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20 Works of George Cary Eggleston

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His name was Dmitri, and he was hereditary Grand-Prince of all the Russias, being the son of Ivan the Terrible, and only surviving brother of Feodor, the childless successor of that blood-thirsty czar. He was carefully killed in the presence of witnesses, during his boyhood, and duly buried, with honors appropriate to his station in […]

Precisely at what time the faithful and affectionate subjects of his Majesty Ivan IV., Czar of all the Russias, conferred upon him his pet name, “The Terrible,” history neglects to inform us, but we are left in no uncertainty as to the entire appropriateness of the title, which is now inseparably linked with his baptismal […]

THE BOYHOOD OF DANIEL WEBSTER.[A] [A] For some of the materials used in this sketch I am indebted to the work entitled “The Boyhood of Great Men,” by John G. Edgar, published by Messrs. Harper & Brothers. Daniel Webster, the great statesman, orator, and lawyer, was born on the 18th of January, 1782. His father […]

In the little Italian village of Possagno there lived a jolly stone-cutter named Pisano. He was poor, of course, or he would not have been a stone-cutter; but he was full of good humor, and everybody liked him. There was one little boy, especially, who loved old Pisano, and whom old Pisano loved more than […]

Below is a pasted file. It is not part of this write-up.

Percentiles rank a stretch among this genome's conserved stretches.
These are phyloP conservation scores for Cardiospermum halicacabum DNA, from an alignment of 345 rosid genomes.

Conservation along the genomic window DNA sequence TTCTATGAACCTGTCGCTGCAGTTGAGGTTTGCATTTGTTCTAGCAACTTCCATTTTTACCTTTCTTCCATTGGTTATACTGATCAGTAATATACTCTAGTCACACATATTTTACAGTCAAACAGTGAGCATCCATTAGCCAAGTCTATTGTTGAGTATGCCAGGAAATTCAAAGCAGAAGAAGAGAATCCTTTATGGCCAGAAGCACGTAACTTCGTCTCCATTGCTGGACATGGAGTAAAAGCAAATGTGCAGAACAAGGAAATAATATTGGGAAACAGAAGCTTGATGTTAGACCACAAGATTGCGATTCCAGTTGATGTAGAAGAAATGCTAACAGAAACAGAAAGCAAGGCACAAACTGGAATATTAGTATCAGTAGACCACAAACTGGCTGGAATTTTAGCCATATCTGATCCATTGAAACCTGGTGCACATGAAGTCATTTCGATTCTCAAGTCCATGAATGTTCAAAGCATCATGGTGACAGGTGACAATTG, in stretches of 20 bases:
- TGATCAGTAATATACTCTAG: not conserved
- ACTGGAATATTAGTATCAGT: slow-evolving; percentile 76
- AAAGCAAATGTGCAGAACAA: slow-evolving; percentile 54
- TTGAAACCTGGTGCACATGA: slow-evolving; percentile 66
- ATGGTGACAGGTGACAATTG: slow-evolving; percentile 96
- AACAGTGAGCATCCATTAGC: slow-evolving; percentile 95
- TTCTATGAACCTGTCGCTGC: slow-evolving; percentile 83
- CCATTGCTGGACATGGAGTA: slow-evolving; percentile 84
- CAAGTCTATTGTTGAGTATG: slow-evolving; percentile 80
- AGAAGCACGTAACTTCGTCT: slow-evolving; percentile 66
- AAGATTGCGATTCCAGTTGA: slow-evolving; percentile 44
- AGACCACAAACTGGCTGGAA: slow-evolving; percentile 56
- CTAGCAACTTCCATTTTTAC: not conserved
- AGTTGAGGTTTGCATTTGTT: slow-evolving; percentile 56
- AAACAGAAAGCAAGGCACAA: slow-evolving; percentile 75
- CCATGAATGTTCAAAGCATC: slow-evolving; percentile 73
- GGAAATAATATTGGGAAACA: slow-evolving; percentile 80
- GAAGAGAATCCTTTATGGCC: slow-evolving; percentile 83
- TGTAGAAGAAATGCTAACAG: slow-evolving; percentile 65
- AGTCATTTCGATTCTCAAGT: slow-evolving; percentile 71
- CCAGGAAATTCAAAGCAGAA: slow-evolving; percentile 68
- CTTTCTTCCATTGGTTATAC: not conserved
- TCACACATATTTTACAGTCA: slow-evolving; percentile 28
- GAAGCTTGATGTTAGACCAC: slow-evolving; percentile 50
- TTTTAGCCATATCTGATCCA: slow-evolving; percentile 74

Boys and girls who can buy attractive periodicals and books at any bookstore or news-stand, can have very little notion of the difficulty that little folk had seventy or eighty years ago in getting something to read. It was only about fifty years ago, indeed, that this first efforts were made to supply cheap, instructive, […]

When Michael Angelo was twelve years of age, although he had had no instruction in art, he did a piece of work which greatly pleased the painter Domenico Ghirlandajo. That artist at once declared that here was lad of genius, who must quit his school studies and become a painter. This was what the little […]

AN INCIDENT OF THE CREEK WAR. A terrible bit of news was carried from mouth to mouth through the region that is now Alabama at the beginning of September, 1813. The country was at that time in the midst of the second war with Great Britain, and for a long time British agents had been […]

Nearly all the countries in Europe were making war upon France in 1795. The French people had set up a republic, and all the kingdoms round about were trying to make them submit to a king again. This had been going on for several years, and sometimes it looked as though the French would be […]

THE STORY OF A PERILOUS JOURNEY. No man ever lived whose name is more honored than that of George Washington, and no man ever deserved his fame more. All the success that ever came to him was won by hard work. He succeeded because he was the kind of man that he was, and not […]

The Story Of Catherine

Story type: Literature

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Peter the Great, the emperor who, in a few years, changed Russia from a country of half-savage tribes into a great European nation, was one day visiting one of his officers, and saw in his house a young girl, who attracted his attention by her beauty and her graceful manners. This girl was a prisoner […]